East Anglian Division
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East Anglian Division

East Anglian Division
54th (East Anglian) Division
54th (East Anglian) Infantry Division
54th division sign WW1.svg
Shoulder insignia of the 54th (East Anglian) Division, First World War
Country United Kingdom
BranchFlag of the British Army.svg Territorial Army
the Hon. Julian Byng
Charles Townshend
Evelyn Barker
Cyril Lomax
Sir Ian Freeland
Second World War division sign54 inf div -vector.svg

The 54th (East Anglian) Infantry Division was an infantry division of the British Army. The division was raised in 1908 following the creation of the Territorial Force (TF) as the East Anglian Division. During the First World War the division fought at Gallipoli and in the Middle East. The division was disbanded after the war but reformed in the Territorial Army in 1920. During the Second World War it was a home service division and did not see any combat service abroad and was disbanded in late 1943 but many of its component units went to see service in the Normandy Campaign and North-western Europe from June 1944 to May 1945.


The division was raised as the East Anglian Division in 1908 when the Territorial Force was created. The infantry of the division was composed of the Essex, East Midland, and Norfolk and Suffolk Brigades. Divisional headquarters was based in Warley, while the infantry brigades were headquartered at Brentwood, Bedford, and Norwich. Its subunits were spread across East Anglia and the East Midlands.[1]

First World War

While on annual training, the division was ordered to mobilize on 4 August 1914, concentrating in the vicinity of Brentwood by 10 August. After moving to Chelmsford, Bury St Edmunds, and Norwich on 20 August, the division served on coast defence duty. Three battalions - the 4th Suffolks, 1st Cambridgeshires, and 1st Hertfordshires - were sent to France between November 1914 and February 1915. They were replaced in April by the 8th Hampshires, 10th Londons, and 11th Londons. The battalions of the division were reorganized to include four companies in January 1915, and in May it concentrated near St Albans, preparing to be sent overseas. Its destination was revealed to be Gallipoli on 8 July. Leaving behind the divisional artillery and most of the train, the 54th departed St. Albans for Devonport and Liverpool between 20 and 30 July, boarding transports for Mudros, where it began arriving on 6 August.[1]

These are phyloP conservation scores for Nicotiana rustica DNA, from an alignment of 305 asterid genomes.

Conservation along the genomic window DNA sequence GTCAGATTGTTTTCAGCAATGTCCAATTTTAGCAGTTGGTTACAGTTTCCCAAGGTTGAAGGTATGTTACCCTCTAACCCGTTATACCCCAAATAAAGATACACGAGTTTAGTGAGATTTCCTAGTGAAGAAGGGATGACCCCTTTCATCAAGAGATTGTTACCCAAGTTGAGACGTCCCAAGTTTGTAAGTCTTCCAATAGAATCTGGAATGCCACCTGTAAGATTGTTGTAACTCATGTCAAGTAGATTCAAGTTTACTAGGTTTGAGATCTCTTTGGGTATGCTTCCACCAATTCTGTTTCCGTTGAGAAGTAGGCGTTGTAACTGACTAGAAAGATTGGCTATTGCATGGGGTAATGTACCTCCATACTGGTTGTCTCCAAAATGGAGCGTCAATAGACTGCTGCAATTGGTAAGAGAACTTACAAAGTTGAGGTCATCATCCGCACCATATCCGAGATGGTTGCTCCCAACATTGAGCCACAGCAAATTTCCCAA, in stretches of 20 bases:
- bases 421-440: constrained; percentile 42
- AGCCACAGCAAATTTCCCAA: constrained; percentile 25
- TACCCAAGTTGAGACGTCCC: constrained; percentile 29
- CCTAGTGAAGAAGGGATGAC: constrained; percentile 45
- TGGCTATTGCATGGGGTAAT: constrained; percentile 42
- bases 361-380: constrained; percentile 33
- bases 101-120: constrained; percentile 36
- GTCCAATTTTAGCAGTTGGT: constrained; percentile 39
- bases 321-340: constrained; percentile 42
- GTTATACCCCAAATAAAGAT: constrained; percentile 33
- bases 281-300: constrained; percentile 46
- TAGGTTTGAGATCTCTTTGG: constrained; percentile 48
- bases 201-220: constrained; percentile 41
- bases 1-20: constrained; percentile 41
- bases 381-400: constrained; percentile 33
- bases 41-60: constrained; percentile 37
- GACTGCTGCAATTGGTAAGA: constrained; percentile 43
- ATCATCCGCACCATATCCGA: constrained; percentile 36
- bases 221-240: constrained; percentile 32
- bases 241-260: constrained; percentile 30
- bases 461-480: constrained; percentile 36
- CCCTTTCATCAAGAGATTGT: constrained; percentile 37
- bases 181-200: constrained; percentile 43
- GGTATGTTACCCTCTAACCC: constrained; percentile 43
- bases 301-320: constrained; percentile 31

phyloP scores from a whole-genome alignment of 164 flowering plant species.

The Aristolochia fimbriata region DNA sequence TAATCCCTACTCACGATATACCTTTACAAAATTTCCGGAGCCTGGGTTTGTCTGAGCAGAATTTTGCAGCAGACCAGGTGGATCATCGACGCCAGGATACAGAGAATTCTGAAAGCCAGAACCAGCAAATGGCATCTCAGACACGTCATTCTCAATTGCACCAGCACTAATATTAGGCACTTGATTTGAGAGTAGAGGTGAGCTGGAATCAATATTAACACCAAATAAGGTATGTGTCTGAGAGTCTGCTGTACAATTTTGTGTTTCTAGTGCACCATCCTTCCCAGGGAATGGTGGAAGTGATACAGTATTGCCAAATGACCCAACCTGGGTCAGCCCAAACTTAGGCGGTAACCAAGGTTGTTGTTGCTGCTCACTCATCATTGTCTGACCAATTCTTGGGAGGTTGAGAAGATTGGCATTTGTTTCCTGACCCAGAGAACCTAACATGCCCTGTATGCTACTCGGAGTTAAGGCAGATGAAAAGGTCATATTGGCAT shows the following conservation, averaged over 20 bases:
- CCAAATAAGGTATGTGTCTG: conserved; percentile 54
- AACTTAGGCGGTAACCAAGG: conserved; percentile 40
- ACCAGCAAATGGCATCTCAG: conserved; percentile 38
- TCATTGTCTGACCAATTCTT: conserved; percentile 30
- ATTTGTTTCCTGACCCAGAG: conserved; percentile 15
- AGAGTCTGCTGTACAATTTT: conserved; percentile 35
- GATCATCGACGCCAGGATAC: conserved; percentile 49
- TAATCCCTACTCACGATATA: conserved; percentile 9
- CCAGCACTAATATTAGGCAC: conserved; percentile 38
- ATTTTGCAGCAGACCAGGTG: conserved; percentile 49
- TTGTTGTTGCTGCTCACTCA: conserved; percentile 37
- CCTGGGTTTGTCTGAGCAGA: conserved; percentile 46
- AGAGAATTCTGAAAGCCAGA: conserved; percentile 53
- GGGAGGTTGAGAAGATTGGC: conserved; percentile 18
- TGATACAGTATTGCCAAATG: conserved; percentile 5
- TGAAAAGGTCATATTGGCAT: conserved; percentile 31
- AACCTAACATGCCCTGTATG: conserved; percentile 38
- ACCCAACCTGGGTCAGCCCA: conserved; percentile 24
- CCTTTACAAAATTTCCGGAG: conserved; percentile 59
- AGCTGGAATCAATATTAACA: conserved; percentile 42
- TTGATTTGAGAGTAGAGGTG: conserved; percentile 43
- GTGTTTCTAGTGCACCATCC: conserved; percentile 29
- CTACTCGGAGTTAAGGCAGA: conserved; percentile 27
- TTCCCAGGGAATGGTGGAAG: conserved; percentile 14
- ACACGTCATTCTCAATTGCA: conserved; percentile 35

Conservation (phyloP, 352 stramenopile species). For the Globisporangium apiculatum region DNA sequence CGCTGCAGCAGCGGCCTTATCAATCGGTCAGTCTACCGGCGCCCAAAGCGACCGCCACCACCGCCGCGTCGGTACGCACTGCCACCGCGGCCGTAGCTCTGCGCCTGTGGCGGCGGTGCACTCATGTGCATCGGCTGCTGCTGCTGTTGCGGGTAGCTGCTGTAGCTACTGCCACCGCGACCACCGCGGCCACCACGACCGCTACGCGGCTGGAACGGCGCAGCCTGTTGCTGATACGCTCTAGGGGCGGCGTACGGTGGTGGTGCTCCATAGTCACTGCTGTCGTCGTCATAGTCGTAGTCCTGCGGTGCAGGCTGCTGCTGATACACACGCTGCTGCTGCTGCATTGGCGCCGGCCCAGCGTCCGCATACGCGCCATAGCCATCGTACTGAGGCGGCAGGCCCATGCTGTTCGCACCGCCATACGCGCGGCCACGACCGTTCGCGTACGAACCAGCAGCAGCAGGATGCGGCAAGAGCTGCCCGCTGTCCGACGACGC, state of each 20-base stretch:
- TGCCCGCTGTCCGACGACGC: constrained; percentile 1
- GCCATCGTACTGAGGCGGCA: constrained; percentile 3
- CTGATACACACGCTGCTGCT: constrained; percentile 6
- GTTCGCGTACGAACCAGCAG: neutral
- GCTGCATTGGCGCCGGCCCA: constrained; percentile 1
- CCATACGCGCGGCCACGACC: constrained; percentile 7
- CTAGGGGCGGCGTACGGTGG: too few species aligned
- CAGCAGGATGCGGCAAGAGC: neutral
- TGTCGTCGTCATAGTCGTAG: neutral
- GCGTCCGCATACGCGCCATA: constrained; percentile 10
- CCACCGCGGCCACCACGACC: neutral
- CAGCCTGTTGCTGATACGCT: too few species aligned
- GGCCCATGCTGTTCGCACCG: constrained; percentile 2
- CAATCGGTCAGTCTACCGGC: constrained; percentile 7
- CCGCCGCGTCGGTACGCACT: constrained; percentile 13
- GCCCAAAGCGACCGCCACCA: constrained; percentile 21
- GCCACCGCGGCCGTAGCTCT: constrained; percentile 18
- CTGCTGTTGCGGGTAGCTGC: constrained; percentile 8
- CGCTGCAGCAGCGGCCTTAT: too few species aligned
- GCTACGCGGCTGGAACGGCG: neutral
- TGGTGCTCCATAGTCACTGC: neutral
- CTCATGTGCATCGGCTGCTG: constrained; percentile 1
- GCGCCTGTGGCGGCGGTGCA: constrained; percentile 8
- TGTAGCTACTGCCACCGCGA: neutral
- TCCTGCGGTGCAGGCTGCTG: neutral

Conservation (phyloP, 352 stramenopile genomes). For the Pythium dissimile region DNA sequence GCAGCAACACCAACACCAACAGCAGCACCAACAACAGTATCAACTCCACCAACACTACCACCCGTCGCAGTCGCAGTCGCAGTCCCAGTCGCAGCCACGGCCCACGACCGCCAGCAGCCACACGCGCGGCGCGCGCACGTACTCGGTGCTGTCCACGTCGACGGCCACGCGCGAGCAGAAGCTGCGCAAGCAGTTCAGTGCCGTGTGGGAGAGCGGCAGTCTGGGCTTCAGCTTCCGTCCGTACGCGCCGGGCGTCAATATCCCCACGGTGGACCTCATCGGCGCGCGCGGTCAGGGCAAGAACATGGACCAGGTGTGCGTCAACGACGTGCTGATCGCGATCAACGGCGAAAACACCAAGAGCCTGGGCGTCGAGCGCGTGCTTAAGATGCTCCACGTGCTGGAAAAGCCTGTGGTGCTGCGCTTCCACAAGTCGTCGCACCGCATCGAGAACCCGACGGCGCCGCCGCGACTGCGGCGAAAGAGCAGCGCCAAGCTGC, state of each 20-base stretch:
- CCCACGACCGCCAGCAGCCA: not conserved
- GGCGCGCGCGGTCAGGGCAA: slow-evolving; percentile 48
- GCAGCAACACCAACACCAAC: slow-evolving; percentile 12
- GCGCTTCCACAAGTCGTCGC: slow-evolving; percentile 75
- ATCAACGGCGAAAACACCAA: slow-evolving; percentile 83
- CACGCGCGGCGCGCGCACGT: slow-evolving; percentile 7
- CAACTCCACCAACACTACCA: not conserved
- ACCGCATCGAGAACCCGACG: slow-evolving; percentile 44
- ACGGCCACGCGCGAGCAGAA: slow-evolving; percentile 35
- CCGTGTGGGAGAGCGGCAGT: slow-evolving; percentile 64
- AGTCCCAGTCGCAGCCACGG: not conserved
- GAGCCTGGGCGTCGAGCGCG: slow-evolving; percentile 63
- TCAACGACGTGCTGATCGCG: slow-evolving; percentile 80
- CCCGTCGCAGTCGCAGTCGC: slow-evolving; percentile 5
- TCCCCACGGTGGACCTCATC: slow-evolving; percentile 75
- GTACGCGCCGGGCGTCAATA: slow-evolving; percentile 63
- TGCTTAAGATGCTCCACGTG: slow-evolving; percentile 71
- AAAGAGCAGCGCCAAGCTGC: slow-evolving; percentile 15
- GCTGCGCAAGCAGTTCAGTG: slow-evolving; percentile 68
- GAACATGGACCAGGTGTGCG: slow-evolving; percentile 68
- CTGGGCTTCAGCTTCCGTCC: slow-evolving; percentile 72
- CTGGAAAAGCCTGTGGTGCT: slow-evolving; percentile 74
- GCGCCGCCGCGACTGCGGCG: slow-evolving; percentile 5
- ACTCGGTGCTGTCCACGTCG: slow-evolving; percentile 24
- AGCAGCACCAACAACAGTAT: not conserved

The 54th (East Anglian) Division landed at Suvla on 10 August in the Gallipoli Campaign, as a part of IX Corps under Lieutenant-General Stopford. By the end of 11 August, ten battalions and the divisional headquarters had landed.[1] The division was ordered to re-embark from Gallipoli on 26 November, and returned to Mudros between 3 and 8 December. On 9 December, it included 240 officers and 4,480 other ranks, including reinforcements. It began embarking for Egypt on 13 December, and arrived in Alexandria on 18 December. On the next day, it was concentrated at Sidi Bishr before moving to Mena Camp near Cairo.[2]

As a result of the Senussi uprising, the 161st Brigade was sent into the Western Desert on 28 December 1915. Between 11 and 15 February 1916, the divisional artillery, which had been sent to France in November 1915 and attached to the 33rd Division, rejoined the division at Mena.[3] The 161st Brigade returned to the division on 5 March, without the 4th Essex, which returned on 23 March. The division took over the southern section of the Suez Canal defences on 2 April,[2] as part of the Egyptian Expeditionary Force under General Archibald Murray.[4]

Then in the Sinai and Palestine Campaign, during the First Battle of Gaza, on 26 March 1917, the 161st Brigade and divisional artillery were in reserve while the 53rd (Welsh) Division carried out the main attack. These reserves were committed as the battle progressed resulting in the British gaining a foothold in the Turkish defences but the British commander called off the attack as night fell. In the Second Battle of Gaza, the 1/4th and 1/5th Battalions of the Norfolk Regiment sustained 75 per cent casualties (about 1,200 men).[5] It took part in the successful Third Battle of Gaza as part of XXI Corps led by General Bulfin, and by the end of 1917 Edmund Allenby's forces had taken Jerusalem. The division fought in the Battle of Jaffa on 21 and 22 December.[2]

Men of the Norfolk Regiment resting on the road to Beirut, late October 1918